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“Hey, so I did a thing…”

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I found out that I was pregnant on the same night that the Chicago Cubs won the World Series. The euphoria of my hometown’s victory was accompanied by a devastating plus-sign on a pee stick. I was 17-years-old. The morning after, I called Planned Parenthood and set up an appointment for an abortion the next week. Carrying the clump of cells growing inside of me to term was never an option. While I have always been pro-choice, it’s one I never thought I’d have to make. It was by no means a tortured decision.

Actually getting the abortion was rather simple. In the United States, abortion rights are decided state-by-state, and I was lucky to have been living in New York when I had mine. In Quebec, abortion is legal, free, and available at any time. However, despite its supposed inclusive and liberal campus environment, McGill offers few resources for those seeking an abortion and only recently formed a support group for those who ‘chose.’ My abortion was accessible, but what I didn’t account for was how lonely I’d feel afterwards.

So, three days after Donald Trump’s election, I went to the Planned Parenthood Centre in the Bronx borough of New York City and took a mifepristone pill to kill the fetus, followed by four misoprostol pills to evacuate my uterus. I had never felt more relieved.

The next month involved heavy bleeding, searing cramps, and violent nausea. While my doctor prescribed three weeks of rest and limited activity, I carried on with my life. I went to school, attended track practice and play rehearsals, and picked up more shifts at my movie theatre job. Hearing back from universities, once a monumental phenomenon, seemed minimal compared to my new mental and physical state. With the exception of a few close friends, I never spoke about the abortion to anyone. I was stunned into silence—I felt as though I had made an incredibly mature decision that I was banned from discussing.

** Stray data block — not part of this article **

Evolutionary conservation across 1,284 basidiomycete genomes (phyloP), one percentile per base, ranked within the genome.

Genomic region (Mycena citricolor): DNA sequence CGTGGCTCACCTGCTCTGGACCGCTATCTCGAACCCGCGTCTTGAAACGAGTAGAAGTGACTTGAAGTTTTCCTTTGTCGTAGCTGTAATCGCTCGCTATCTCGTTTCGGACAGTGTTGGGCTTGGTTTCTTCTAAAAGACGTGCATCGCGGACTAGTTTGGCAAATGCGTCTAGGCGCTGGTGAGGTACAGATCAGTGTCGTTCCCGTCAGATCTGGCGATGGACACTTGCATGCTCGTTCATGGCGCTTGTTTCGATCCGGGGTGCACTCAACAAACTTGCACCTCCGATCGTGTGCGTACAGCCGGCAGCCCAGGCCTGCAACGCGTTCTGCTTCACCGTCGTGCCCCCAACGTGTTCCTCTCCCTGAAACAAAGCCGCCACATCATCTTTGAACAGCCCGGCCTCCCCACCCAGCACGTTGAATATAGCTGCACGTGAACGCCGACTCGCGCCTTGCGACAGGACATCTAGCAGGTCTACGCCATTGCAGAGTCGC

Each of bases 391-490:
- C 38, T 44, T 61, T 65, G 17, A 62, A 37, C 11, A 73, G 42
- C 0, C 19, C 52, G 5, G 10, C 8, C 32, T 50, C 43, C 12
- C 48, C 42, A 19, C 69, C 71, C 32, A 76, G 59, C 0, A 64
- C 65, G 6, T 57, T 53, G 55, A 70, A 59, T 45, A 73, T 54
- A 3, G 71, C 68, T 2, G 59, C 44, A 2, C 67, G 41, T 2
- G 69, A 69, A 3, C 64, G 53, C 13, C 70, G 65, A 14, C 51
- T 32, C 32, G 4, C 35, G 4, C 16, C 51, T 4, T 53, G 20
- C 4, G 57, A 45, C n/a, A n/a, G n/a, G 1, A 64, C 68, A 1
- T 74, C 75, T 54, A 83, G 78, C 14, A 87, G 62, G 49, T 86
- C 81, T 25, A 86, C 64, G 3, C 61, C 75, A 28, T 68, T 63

I spent a lot of time reading articles and excerpts written by extraordinarily successful women with booming careers and blossoming families. They all said something like “Hey, so, I did a thing when I was 20…” They all seemed to give the same statistic: One in four women will have an abortion by age 45. They all expressed love and empathy for any woman in a position of reproductive vulnerability, especially young women. I noticed that rarely did anyone my own age talk about the choices they’ve made: Abortion seemed to be a topic reserved for middle-aged women already too successful to be hurt by such a confession. There was no space for talking about the process of abortion, its lasting effects, or the simple fact that my body, which I had not yet grown into, was somehow capable of creating another one.

The space to talk about this minor medical procedure is swallowed by politics. Abortion, and the public’s willingness to address it, should not be a partisan issue. Moreover, public acceptance of abortion needs to continue past the procedure itself; one can hold liberal and accepting views regarding abortion, but those views don’t necessarily translate to a willingness to discuss the topic. At 17, I was not remorseful. I did not mourn the loss of my ‘child,’ and, if faced with the same situation today, I would make the same decision immediately. If I could change anything, however, I would seek help ahead of the abortion.